Age and pregnancy: is there a perfect age to become a mother?

Age and pregnancy: is there a perfect age to become a mother?

Chart: The effect of age on fertility, via Baby Center

Pregnant in your twenties or in your thirties

Unplanned or planned, your age at time of first pregnancy has effects on your health as well as the future development of your child.

In today’s post we will talk about the benefits of having your first child in your twenties (or earlier) versus waiting until the decade of your thirties (or beyond).

In the realm of science these two options are differentiated as the biodevelopment option versus the biosocial view in a study published by the Journal of Health and Social Behavior (2005).

Pregnant at 20: the Biodevelopment view

The biodevelopment view on the best age for first pregnancy gathers facts and arguments in favor of an early start: you should draw on the resilience and energy of youth as soon as your reproductive system is mature.

This means that you can aim to have your first child between the ages of 16 to 28… when your reproductive system is in optimal health. According to this view, you should even aim to have your child closer to the beginning of this time period.

Pregnant at 30: the Biosocial view

The biosocial view on best age for first pregnancy takes into account factors such as your financial situation, your family relationships, home situation and the support system you have in place,  the need to lengthen education, as well as the need to establish an employment history and a stable marriage.

When taken into account, these factors are weighed in as decisive counterweights in the balance against the need for speed suggested by your aging reproductive system. Yikes!

If you are still navigating out of your teen years take a moment to read on. A 2017 study published in the Journal of Epidemiology and Community Health suggest early age at first birth is a risk factor for cardiovascular disease.

Basically, being younger than 20 years of age at time of first birth has been associated with an adverse cardiovascular profile by mid-life- you are more prone to heart disease.

Ultimately, you are the one who decides when to have a child. It should be a free, informed choice between you and your partner.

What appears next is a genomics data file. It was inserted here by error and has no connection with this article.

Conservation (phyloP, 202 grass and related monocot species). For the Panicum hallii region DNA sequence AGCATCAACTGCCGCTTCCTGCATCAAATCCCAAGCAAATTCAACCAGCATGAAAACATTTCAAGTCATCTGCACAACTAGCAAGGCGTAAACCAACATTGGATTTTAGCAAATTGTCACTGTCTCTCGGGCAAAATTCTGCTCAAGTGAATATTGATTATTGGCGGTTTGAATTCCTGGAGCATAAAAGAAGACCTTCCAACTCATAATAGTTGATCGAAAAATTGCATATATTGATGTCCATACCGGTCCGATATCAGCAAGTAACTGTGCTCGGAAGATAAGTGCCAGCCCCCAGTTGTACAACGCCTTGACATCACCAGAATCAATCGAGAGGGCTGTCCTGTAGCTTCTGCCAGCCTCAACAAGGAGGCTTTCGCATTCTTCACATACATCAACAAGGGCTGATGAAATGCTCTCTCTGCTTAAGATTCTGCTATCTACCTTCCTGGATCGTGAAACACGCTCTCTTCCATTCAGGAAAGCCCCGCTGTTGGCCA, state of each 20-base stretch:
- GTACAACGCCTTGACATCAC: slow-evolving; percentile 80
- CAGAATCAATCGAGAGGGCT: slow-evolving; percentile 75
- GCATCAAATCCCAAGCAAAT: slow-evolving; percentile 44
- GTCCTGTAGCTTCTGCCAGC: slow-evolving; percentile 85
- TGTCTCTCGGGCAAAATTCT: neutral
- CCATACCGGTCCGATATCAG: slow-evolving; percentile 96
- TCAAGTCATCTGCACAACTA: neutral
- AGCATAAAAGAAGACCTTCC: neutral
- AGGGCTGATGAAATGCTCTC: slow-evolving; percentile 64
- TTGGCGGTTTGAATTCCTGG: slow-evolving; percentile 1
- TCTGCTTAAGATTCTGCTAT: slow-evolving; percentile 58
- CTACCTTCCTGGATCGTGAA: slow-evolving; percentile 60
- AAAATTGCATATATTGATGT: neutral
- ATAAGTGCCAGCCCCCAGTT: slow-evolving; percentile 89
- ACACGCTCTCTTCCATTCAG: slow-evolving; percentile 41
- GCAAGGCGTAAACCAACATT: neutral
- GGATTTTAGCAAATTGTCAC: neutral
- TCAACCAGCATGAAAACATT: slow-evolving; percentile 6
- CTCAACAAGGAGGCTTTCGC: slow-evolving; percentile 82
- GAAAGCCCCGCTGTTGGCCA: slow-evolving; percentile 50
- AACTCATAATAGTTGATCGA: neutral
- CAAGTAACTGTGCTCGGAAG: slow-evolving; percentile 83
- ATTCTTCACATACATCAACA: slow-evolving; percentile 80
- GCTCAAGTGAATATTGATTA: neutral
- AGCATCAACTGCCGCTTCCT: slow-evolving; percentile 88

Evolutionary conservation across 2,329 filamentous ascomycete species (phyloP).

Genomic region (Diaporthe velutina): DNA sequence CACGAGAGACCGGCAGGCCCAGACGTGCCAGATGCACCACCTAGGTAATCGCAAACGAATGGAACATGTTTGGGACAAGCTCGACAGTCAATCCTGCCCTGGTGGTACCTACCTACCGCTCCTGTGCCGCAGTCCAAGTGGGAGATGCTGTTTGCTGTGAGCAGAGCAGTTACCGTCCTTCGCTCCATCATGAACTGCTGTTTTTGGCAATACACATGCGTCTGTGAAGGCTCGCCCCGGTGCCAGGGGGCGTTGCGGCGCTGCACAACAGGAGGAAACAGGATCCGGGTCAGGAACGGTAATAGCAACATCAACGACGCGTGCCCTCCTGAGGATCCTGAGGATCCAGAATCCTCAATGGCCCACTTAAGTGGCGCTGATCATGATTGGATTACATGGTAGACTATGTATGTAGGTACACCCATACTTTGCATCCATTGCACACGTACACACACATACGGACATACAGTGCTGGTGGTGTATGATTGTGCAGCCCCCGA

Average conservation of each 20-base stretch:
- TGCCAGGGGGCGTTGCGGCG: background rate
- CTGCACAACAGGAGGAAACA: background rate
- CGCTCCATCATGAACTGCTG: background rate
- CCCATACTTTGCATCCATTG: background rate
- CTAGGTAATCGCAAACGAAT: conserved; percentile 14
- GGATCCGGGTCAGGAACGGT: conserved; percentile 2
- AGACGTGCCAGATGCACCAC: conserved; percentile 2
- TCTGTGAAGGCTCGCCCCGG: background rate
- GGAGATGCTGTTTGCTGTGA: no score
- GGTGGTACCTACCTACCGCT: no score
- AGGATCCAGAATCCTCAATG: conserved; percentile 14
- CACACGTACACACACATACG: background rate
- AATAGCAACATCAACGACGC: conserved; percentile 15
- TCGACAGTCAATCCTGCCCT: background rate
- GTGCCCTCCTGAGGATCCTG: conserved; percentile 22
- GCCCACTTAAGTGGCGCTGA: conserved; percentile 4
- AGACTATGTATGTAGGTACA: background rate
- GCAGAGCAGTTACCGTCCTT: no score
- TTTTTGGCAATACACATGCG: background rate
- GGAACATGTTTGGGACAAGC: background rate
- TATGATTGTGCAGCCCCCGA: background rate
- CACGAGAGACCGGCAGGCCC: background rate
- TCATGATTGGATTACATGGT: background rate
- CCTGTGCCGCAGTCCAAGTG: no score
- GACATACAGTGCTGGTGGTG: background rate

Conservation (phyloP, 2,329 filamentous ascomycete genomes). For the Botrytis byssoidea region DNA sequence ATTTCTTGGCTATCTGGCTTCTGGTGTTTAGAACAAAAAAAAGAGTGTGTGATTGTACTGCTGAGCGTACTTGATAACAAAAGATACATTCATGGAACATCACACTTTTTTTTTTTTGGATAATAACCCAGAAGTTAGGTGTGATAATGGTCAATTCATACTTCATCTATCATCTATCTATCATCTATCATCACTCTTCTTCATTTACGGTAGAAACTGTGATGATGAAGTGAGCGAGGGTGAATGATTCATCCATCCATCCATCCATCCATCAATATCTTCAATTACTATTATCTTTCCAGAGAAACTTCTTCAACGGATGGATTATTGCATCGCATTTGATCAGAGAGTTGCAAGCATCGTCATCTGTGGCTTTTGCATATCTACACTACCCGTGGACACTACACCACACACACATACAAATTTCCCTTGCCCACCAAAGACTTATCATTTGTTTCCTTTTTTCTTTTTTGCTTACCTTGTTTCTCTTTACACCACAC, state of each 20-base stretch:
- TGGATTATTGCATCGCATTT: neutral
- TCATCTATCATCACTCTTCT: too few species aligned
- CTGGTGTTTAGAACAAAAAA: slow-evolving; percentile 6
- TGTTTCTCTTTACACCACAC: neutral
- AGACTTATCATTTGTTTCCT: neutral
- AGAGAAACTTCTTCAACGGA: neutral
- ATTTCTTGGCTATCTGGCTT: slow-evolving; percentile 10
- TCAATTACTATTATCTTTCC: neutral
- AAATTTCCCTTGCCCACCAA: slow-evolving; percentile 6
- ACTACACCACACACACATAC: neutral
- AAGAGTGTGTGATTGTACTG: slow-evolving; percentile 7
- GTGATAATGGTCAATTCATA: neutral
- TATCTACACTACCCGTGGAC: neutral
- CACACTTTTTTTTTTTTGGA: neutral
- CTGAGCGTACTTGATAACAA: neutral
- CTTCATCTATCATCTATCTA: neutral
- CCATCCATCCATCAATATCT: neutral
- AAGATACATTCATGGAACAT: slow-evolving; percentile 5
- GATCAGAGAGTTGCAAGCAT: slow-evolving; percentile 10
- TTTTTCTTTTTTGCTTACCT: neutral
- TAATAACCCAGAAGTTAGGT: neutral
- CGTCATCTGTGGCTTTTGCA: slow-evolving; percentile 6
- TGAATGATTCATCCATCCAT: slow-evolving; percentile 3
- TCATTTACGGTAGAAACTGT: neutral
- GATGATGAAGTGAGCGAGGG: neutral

The hiMama monitor lets you know when you are ovulating so you can live the life you dream of- which means you get to decide if you want to be a mother or not.

Did you know:

Humans mature reproductively about a decade before Americans mature socially.

-via the journal of Health and Social Behavior (2005)

Age and pregnancy: Tips for Teens and women over 40

If you are sexually active, preconception health care should already be a routine practice.

Mostly this is because unless you have gone through surgery to prevent pregnancy or have a chronic disease that impedes pregnancy, it is much more likely that you will become pregnant if you are having sex.

If you want to get pregnant and you are over 40 years old, or still in your teens, your pre-pregnancy measures are different than a woman who is within her optimal biodevelopment and biosocial reproductive life span.

Teen mama’s

First off, ask yourself why do you want to get pregnant so young?

Did you know teen pregnancies are at higher risk of preterm labour, preterm birth and preterm pre-labour rupture of membranes?

Something to take into account when dreaming of having a child before getting your Bachelor’s Degree!

If you are in your teenage years and already pregnant treatment and prevention of these conditions is possible- ask your most trusted and valued physician. Professionals will know how to help.

Also… if you are a teen and already on the path to motherhood, open some psychological space by your side when visiting your obstetrician – give the baby’s daddy some room by your side.

Turns out studies say your mood and ultimately your baby’s health will be much better off if the baby’s father and your partner accompanies you as much as possible!

Not all guys who you love or that love you are meant to be a daddy. Take a look at our post on how to know if he is the perfect father for your future children.

Women over 40

Pregnancies in older women are increasing. Bad news is over 40 also means a higher risk of  comorbidities, which means higher risk of having two chronic diseases or conditions simultaneously such as hypertension, preeclampsia, gestational diabetes.

This in turn contributes to low birth weight, and delivery by cesarean section of the baby.

You should look into having the delivery take place in a tertiary care center able to offer optimal care to the mother and the newborn.

The doctor and your pregnancy

No matter your age, going to the doctor and being aware of your menstrual cycle are super important for your health.

Medical practitioners recommend making preconception part of routine medical check ups.

As long as both the woman and her partner are healthy, the baby’s chances of a healthy gestation go way up! It doesn’t matter if the pregnancy was planned or unplanned.

Unplanned pregnancies do not directly affect the health of the baby. On the other hand, they have been shown to affect the mother’s emotional health, especially if she is going through the pregnancy on her own and, ultimately, depression in the mother-to-be DOES affect the baby’s development.

Healthy hiMama Mama-to-be

If you are under 18 and over 40 and looking to get pregnant, medical accompaniment is mandatory when taking into account both the biological and the socio-economic factors that lead to an enjoyable and healthy pregnancy.

Teenage hopeful mothers-to-be PLEASE give yourself the gift of time and wait.

Any questions about how the hiMama monitor can help you find your best practice for health on the expectant mother front? Let us know!

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